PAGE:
note: list includes some of the larger political parties and leaders

Political pressure groups and leaders


International organization participation


Diplomatic representation in the US

chief of mission: Ambassador (vacant); Charge d'Affaires Suleiman ABULHI
chancery: 2600 Virginia Avenue NW, Suite 705, Washington, DC 20037
telephone: [1] (202) 944-9601
FAX: [1] (202) 944-9606

Diplomatic representation from the US

chief of mission: Ambassador Deborah K. JONES (since 11 June 2013)
note: on 11 September 2012, US Ambassador Christopher STEVENS and three other American diplomats were killed in an attack by heavily armed militants on a US diplomatic post in the eastern city of Benghazi
embassy: Sidi Slim Area/Walie Al-Ahed Road, Tripoli
mailing address: US Embassy, 8850 Tripoli Place, Washington, DC 20521-8850
telephone: [218] (0) 91-220-3239

Flag description

three horizontal bands of red (top), black (double width), and green with a white crescent and star centered on the black stripe; the National Transitional Council reintroduced this flag design of the former Kingdom of Libya (1951-1969) on 27 February 2011; it replaced the former all-green banner promulgated by the QADHAFI regime in 1977; the colors represent the three major regions of the country: red stands for Fezzan, black symbolizes Cyrenaica, and green denotes Tripolitania; the crescent and star represent Islam, the main religion of the country

National symbol(s)

star and crescent; hawk

National anthem

name: "Allahu Akbar" (God Is Greatest)
lyrics/music: Mahmoud el-SHERIF/Abdalla Shams el-DIN
note: adopted 1969; the anthem was originally a battle song for the Egyptian Army in the 1956 Suez War


Economy - overview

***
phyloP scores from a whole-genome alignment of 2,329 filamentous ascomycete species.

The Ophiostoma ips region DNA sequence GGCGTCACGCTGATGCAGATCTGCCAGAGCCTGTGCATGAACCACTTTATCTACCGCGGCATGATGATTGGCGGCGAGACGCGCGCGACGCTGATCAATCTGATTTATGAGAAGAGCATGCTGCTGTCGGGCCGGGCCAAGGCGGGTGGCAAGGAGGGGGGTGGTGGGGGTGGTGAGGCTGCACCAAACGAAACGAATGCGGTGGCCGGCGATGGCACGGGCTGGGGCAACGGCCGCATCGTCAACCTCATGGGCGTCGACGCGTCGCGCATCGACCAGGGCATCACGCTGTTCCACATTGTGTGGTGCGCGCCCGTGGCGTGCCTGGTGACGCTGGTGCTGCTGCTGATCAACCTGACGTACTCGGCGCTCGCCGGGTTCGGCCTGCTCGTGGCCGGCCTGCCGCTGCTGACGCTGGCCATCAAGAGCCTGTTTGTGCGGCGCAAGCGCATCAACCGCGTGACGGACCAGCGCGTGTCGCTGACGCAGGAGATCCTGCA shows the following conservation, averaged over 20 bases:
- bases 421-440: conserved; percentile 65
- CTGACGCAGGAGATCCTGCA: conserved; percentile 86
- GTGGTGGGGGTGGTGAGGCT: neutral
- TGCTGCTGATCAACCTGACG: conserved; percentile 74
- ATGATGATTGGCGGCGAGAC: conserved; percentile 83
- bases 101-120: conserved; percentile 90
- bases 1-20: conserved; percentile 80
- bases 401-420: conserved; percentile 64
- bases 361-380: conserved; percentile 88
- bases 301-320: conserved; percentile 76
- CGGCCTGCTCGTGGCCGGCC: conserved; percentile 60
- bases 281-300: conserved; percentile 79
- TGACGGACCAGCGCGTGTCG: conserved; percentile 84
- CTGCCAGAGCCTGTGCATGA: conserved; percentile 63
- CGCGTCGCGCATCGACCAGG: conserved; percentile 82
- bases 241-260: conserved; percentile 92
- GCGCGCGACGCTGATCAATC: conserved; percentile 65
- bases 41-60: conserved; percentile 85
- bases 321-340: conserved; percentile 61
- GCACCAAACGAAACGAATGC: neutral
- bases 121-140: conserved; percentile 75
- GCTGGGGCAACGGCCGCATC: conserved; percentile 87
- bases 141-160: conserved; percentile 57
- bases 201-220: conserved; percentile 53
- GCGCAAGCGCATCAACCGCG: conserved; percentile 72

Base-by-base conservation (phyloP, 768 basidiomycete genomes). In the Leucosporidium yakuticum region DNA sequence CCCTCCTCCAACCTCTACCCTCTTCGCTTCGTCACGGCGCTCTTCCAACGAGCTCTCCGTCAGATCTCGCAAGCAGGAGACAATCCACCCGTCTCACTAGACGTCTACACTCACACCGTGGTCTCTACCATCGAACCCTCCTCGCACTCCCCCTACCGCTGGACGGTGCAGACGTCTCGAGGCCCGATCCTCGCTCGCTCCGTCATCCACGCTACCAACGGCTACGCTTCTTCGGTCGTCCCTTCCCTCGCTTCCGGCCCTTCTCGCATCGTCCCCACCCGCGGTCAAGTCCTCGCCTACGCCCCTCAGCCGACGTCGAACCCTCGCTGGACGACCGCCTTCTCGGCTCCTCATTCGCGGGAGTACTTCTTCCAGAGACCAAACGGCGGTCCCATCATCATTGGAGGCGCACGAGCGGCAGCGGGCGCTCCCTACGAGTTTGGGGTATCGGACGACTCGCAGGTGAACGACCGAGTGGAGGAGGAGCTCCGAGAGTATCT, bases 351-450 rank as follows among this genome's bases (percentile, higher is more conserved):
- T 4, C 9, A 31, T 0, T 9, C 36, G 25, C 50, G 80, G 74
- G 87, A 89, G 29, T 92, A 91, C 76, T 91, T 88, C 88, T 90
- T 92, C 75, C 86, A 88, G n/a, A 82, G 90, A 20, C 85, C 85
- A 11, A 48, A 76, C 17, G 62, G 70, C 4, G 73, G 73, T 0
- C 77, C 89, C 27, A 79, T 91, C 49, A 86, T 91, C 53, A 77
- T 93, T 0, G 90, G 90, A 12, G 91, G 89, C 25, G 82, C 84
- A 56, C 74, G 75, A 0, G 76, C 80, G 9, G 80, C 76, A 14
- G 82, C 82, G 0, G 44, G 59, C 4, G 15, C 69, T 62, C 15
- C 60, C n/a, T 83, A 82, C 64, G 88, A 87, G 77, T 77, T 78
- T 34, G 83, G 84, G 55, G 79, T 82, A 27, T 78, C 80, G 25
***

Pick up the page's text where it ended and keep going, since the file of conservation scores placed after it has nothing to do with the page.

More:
Libya's economy is structured primarily around the nation's energy sector, which generates about 95% of export earnings, 80% of GDP, and 99% of government income. Substantial revenue from the energy sector coupled with a small population give Libya one of the highest per capita GDPs in Africa, but Tripoli largely has not used its significant financial resources to develop national infrastructure or the economy, leaving many citizens poor. In the final five years of QADHAFI's rule, Libya made some progress on economic reform as part of a broader campaign to reintegrate the country into the international fold. This effort picked up steam after UN sanctions were lifted in September 2003 and after Libya announced in December 2003 that it would abandon programs to build weapons of mass destruction. The process of lifting US unilateral sanctions began in the spring of 2004; all sanctions were removed by June 2006, helping Libya attract greater foreign direct investment, especially in the energy and banking sectors. Libyan oil and gas licensing rounds drew high international interest, but new rounds are unlikely to be successful until Libya establishes a more permanent government and is able to offer more attractive financial terms on contracts and increase security. Libya faces a long road ahead in liberalizing its primarily socialist economy, but the revolution has unleashed previously restrained entrepreneurial activity and increased the potential for the evolution of a more market-based economy. The service and construction sectors expanded over the past five years and could become a larger share of GDP if Tripoli prioritizes capital spending on development projects once political and security uncertainty subside. Climatic conditions and poor soils severely limit agricultural output, and Libya imports about 80% of its food. Libya's primary agricultural water source is the Great Manmade River Project.